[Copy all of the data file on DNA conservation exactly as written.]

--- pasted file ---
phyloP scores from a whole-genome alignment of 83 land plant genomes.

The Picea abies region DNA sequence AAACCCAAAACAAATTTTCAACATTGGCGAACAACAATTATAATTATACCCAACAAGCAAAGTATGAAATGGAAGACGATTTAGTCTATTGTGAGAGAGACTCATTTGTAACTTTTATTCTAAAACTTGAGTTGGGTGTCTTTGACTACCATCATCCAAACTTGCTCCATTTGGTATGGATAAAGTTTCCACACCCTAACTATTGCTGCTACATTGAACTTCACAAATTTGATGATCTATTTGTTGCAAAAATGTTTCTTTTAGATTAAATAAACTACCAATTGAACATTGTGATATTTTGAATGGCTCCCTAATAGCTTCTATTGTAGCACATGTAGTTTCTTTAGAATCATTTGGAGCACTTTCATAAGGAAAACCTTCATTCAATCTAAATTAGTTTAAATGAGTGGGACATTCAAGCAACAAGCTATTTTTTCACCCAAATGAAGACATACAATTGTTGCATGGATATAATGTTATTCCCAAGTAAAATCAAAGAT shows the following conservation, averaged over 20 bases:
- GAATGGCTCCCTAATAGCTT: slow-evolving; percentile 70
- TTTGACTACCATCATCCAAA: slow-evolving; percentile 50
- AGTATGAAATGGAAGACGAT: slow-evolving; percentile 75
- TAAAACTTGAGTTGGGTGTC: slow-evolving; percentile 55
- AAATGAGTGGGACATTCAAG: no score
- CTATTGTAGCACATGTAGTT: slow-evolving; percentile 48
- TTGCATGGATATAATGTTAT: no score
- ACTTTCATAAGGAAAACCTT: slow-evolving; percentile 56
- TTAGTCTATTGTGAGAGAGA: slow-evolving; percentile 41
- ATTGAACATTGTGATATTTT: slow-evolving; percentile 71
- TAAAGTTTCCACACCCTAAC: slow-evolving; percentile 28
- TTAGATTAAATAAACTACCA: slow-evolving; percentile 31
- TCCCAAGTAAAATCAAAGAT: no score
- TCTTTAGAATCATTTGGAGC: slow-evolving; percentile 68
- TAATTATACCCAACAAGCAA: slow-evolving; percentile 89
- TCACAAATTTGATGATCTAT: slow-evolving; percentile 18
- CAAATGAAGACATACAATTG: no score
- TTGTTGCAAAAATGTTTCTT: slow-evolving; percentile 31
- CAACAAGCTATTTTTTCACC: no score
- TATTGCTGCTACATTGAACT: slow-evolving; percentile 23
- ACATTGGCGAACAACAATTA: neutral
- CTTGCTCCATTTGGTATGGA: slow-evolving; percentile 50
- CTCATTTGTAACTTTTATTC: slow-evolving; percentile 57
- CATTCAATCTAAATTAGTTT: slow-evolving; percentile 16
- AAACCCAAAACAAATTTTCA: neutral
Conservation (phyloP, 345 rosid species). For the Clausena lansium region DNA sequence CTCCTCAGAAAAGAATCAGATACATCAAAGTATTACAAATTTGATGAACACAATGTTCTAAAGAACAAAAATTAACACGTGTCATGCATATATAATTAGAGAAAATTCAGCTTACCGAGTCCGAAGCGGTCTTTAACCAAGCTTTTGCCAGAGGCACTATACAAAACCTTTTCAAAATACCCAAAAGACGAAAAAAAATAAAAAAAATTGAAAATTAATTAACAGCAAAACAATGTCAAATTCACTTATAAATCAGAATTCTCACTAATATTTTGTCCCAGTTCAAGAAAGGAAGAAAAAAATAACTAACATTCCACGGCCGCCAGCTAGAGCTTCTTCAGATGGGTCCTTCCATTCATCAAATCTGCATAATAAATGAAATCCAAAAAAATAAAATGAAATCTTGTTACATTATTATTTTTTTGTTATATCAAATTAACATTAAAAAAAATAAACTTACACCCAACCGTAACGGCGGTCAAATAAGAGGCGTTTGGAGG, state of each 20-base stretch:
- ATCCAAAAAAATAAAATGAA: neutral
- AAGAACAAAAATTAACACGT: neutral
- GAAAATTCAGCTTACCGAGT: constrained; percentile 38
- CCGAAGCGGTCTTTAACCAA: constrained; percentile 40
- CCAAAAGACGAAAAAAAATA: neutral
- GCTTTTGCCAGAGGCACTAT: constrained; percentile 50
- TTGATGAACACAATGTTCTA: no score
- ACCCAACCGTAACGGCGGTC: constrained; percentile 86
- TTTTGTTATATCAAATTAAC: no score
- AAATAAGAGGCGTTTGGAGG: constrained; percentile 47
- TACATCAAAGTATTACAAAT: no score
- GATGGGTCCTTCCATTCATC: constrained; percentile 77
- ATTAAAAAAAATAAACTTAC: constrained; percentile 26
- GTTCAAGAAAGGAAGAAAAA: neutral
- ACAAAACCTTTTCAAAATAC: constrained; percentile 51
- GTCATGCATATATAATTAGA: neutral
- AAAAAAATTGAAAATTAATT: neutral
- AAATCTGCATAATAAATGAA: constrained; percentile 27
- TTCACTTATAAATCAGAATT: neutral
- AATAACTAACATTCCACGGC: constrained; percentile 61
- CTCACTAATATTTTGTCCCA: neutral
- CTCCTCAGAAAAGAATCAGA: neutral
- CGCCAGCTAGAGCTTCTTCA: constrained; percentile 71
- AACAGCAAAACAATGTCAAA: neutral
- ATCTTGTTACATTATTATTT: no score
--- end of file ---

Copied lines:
phyloP scores from a whole-genome alignment of 83 land plant genomes.

The Picea abies region DNA sequence AAACCCAAAACAAATTTTCAACATTGGCGAACAACAATTATAATTATACCCAACAAGCAAAGTATGAAATGGAAGACGATTTAGTCTATTGTGAGAGAGACTCATTTGTAACTTTTATTCTAAAACTTGAGTTGGGTGTCTTTGACTACCATCATCCAAACTTGCTCCATTTGGTATGGATAAAGTTTCCACACCCTAACTATTGCTGCTACATTGAACTTCACAAATTTGATGATCTATTTGTTGCAAAAATGTTTCTTTTAGATTAAATAAACTACCAATTGAACATTGTGATATTTTGAATGGCTCCCTAATAGCTTCTATTGTAGCACATGTAGTTTCTTTAGAATCATTTGGAGCACTTTCATAAGGAAAACCTTCATTCAATCTAAATTAGTTTAAATGAGTGGGACATTCAAGCAACAAGCTATTTTTTCACCCAAATGAAGACATACAATTGTTGCATGGATATAATGTTATTCCCAAGTAAAATCAAAGAT shows the following conservation, averaged over 20 bases:
- GAATGGCTCCCTAATAGCTT: slow-evolving; percentile 70
- TTTGACTACCATCATCCAAA: slow-evolving; percentile 50
- AGTATGAAATGGAAGACGAT: slow-evolving; percentile 75
- TAAAACTTGAGTTGGGTGTC: slow-evolving; percentile 55
- AAATGAGTGGGACATTCAAG: no score
- CTATTGTAGCACATGTAGTT: slow-evolving; percentile 48
- TTGCATGGATATAATGTTAT: no score
- ACTTTCATAAGGAAAACCTT: slow-evolving; percentile 56
- TTAGTCTATTGTGAGAGAGA: slow-evolving; percentile 41
- ATTGAACATTGTGATATTTT: slow-evolving; percentile 71
- TAAAGTTTCCACACCCTAAC: slow-evolving; percentile 28
- TTAGATTAAATAAACTACCA: slow-evolving; percentile 31
- TCCCAAGTAAAATCAAAGAT: no score
- TCTTTAGAATCATTTGGAGC: slow-evolving; percentile 68
- TAATTATACCCAACAAGCAA: slow-evolving; percentile 89
- TCACAAATTTGATGATCTAT: slow-evolving; percentile 18
- CAAATGAAGACATACAATTG: no score
- TTGTTGCAAAAATGTTTCTT: slow-evolving; percentile 31
- CAACAAGCTATTTTTTCACC: no score
- TATTGCTGCTACATTGAACT: slow-evolving; percentile 23
- ACATTGGCGAACAACAATTA: neutral
- CTTGCTCCATTTGGTATGGA: slow-evolving; percentile 50
- CTCATTTGTAACTTTTATTC: slow-evolving; percentile 57
- CATTCAATCTAAATTAGTTT: slow-evolving; percentile 16
- AAACCCAAAACAAATTTTCA: neutral
Conservation (phyloP, 345 rosid species). For the Clausena lansium region DNA sequence CTCCTCAGAAAAGAATCAGATACATCAAAGTATTACAAATTTGATGAACACAATGTTCTAAAGAACAAAAATTAACACGTGTCATGCATATATAATTAGAGAAAATTCAGCTTACCGAGTCCGAAGCGGTCTTTAACCAAGCTTTTGCCAGAGGCACTATACAAAACCTTTTCAAAATACCCAAAAGACGAAAAAAAATAAAAAAAATTGAAAATTAATTAACAGCAAAACAATGTCAAATTCACTTATAAATCAGAATTCTCACTAATATTTTGTCCCAGTTCAAGAAAGGAAGAAAAAAATAACTAACATTCCACGGCCGCCAGCTAGAGCTTCTTCAGATGGGTCCTTCCATTCATCAAATCTGCATAATAAATGAAATCCAAAAAAATAAAATGAAATCTTGTTACATTATTATTTTTTTGTTATATCAAATTAACATTAAAAAAAATAAACTTACACCCAACCGTAACGGCGGTCAAATAAGAGGCGTTTGGAGG, state of each 20-base stretch:
- ATCCAAAAAAATAAAATGAA: neutral
- AAGAACAAAAATTAACACGT: neutral
- GAAAATTCAGCTTACCGAGT: constrained; percentile 38
- CCGAAGCGGTCTTTAACCAA: constrained; percentile 40
- CCAAAAGACGAAAAAAAATA: neutral
- GCTTTTGCCAGAGGCACTAT: constrained; percentile 50
- TTGATGAACACAATGTTCTA: no score
- ACCCAACCGTAACGGCGGTC: constrained; percentile 86
- TTTTGTTATATCAAATTAAC: no score
- AAATAAGAGGCGTTTGGAGG: constrained; percentile 47
- TACATCAAAGTATTACAAAT: no score
- GATGGGTCCTTCCATTCATC: constrained; percentile 77
- ATTAAAAAAAATAAACTTAC: constrained; percentile 26
- GTTCAAGAAAGGAAGAAAAA: neutral
- ACAAAACCTTTTCAAAATAC: constrained; percentile 51
- GTCATGCATATATAATTAGA: neutral
- AAAAAAATTGAAAATTAATT: neutral
- AAATCTGCATAATAAATGAA: constrained; percentile 27
- TTCACTTATAAATCAGAATT: neutral
- AATAACTAACATTCCACGGC: constrained; percentile 61
- CTCACTAATATTTTGTCCCA: neutral
- CTCCTCAGAAAAGAATCAGA: neutral
- CGCCAGCTAGAGCTTCTTCA: constrained; percentile 71
- AACAGCAAAACAATGTCAAA: neutral
- ATCTTGTTACATTATTATTT: no score